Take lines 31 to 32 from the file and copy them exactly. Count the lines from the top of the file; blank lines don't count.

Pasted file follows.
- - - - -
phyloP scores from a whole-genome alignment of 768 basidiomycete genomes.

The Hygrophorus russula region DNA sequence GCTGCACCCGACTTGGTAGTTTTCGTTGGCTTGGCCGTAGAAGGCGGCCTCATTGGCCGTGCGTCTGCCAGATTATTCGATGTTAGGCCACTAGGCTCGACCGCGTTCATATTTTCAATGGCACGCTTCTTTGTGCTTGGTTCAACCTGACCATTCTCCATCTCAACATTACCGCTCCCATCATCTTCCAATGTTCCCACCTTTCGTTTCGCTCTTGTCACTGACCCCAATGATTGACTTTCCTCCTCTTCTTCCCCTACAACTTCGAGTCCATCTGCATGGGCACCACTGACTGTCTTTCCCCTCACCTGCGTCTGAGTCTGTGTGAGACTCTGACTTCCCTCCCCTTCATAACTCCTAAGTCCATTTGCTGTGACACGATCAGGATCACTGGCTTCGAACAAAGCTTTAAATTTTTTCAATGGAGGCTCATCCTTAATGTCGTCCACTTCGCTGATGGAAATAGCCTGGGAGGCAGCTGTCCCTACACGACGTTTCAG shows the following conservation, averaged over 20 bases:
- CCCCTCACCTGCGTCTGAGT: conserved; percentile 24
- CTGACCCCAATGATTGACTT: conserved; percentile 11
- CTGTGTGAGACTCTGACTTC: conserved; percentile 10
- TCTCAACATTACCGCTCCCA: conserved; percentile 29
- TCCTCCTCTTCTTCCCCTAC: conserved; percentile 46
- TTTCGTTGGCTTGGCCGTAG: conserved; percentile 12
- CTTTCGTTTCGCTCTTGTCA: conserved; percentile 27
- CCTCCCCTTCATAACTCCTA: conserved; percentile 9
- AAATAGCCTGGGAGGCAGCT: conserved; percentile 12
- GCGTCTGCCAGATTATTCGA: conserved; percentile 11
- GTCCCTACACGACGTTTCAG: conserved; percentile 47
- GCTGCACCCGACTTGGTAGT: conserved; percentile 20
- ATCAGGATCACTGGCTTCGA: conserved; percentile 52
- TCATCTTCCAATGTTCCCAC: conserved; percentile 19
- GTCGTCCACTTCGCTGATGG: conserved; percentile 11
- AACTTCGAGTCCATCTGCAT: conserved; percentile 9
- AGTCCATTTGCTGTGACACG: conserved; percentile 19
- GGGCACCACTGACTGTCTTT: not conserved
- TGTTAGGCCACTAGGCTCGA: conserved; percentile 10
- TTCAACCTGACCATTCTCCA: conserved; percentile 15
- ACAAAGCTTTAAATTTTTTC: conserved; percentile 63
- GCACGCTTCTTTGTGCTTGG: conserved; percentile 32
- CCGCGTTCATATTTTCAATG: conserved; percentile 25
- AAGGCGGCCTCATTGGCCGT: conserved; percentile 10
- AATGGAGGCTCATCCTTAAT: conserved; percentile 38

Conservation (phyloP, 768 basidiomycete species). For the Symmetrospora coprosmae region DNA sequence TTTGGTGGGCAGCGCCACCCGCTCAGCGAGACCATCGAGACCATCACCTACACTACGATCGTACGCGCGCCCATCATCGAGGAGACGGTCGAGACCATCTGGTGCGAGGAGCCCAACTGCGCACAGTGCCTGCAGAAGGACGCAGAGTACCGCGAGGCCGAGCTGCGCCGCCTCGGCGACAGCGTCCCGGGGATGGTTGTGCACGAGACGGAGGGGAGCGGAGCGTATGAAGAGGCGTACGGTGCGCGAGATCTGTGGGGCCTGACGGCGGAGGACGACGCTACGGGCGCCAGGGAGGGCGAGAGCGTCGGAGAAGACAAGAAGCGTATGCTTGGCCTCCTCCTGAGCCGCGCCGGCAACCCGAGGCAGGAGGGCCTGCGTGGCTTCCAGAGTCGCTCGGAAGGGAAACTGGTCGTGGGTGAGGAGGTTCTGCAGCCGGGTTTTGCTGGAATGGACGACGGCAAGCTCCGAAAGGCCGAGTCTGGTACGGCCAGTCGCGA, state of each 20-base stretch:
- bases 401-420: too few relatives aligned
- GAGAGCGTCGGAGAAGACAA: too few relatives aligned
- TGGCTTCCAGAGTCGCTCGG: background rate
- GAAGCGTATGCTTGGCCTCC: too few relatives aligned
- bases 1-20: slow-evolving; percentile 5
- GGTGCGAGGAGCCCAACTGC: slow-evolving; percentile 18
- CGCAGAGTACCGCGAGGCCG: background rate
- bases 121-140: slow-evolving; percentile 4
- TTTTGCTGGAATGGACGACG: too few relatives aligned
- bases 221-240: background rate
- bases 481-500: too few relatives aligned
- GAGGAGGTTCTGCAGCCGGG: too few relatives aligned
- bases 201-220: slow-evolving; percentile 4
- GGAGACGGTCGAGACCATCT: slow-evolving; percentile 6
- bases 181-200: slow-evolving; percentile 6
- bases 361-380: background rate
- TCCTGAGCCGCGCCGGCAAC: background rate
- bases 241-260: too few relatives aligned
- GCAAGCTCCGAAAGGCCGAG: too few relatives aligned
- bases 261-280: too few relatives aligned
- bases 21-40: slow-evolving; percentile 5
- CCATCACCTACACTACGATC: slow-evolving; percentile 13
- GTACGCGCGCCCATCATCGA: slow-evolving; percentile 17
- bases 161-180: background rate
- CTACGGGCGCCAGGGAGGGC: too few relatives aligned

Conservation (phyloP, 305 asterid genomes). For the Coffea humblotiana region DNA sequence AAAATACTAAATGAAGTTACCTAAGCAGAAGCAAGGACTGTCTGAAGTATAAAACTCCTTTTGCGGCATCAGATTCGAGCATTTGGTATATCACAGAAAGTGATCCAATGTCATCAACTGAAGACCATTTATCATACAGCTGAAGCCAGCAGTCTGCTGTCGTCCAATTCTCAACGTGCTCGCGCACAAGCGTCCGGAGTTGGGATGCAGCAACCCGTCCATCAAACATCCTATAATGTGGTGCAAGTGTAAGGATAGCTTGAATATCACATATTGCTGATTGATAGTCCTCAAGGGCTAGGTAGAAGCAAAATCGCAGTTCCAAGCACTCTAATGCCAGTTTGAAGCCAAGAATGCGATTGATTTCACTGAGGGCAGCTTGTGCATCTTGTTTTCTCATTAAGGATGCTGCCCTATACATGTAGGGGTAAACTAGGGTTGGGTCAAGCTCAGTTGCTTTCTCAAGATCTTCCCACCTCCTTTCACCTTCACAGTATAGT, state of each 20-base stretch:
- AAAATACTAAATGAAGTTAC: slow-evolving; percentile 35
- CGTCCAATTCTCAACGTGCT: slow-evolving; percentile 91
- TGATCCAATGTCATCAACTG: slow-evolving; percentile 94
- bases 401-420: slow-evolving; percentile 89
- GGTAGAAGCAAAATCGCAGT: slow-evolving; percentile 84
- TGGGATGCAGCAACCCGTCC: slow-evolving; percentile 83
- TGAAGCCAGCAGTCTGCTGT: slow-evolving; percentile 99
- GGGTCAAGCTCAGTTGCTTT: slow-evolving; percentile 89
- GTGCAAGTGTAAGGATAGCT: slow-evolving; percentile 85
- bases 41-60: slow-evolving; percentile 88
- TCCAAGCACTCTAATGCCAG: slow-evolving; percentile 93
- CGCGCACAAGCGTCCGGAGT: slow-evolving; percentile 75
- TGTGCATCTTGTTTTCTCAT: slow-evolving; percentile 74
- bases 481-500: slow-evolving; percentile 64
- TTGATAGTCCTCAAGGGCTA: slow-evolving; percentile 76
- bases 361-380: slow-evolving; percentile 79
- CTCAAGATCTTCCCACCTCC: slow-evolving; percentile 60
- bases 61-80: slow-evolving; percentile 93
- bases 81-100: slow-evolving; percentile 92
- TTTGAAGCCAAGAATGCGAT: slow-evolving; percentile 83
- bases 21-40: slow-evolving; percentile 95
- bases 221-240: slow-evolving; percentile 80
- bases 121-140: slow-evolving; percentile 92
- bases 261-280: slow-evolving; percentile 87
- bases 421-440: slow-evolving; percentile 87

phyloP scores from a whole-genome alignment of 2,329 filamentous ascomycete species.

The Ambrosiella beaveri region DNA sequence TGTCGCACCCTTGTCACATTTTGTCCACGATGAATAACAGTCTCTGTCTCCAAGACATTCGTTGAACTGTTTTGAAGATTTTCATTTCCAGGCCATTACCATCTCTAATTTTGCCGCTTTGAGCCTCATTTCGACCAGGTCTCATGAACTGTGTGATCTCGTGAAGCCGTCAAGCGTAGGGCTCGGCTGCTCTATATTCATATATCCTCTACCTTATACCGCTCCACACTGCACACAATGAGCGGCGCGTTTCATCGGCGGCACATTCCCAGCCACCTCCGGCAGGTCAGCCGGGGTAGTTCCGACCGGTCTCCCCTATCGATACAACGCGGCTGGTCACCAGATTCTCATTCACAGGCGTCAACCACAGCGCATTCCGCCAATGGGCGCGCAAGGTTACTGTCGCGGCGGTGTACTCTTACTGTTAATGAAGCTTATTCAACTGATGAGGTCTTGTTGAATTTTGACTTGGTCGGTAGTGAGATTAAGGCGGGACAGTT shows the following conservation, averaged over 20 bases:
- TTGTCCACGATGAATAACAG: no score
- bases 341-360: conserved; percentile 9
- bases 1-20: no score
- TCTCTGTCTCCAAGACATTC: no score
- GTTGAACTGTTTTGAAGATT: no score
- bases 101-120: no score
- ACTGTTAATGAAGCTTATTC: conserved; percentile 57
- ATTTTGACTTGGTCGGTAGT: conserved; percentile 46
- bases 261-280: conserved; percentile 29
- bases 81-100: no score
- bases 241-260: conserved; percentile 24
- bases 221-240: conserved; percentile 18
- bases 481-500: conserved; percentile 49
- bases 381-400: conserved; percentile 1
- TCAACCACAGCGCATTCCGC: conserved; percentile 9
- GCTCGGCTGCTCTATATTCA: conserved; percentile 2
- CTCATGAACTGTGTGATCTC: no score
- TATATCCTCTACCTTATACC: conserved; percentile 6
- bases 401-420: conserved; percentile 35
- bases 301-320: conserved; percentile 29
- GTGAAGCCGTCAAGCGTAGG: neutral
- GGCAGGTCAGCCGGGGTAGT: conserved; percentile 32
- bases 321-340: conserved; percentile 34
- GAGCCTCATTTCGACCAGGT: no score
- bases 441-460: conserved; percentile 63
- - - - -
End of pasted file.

- TGGCTTCCAGAGTCGCTCGG: background rate
- GAAGCGTATGCTTGGCCTCC: too few relatives aligned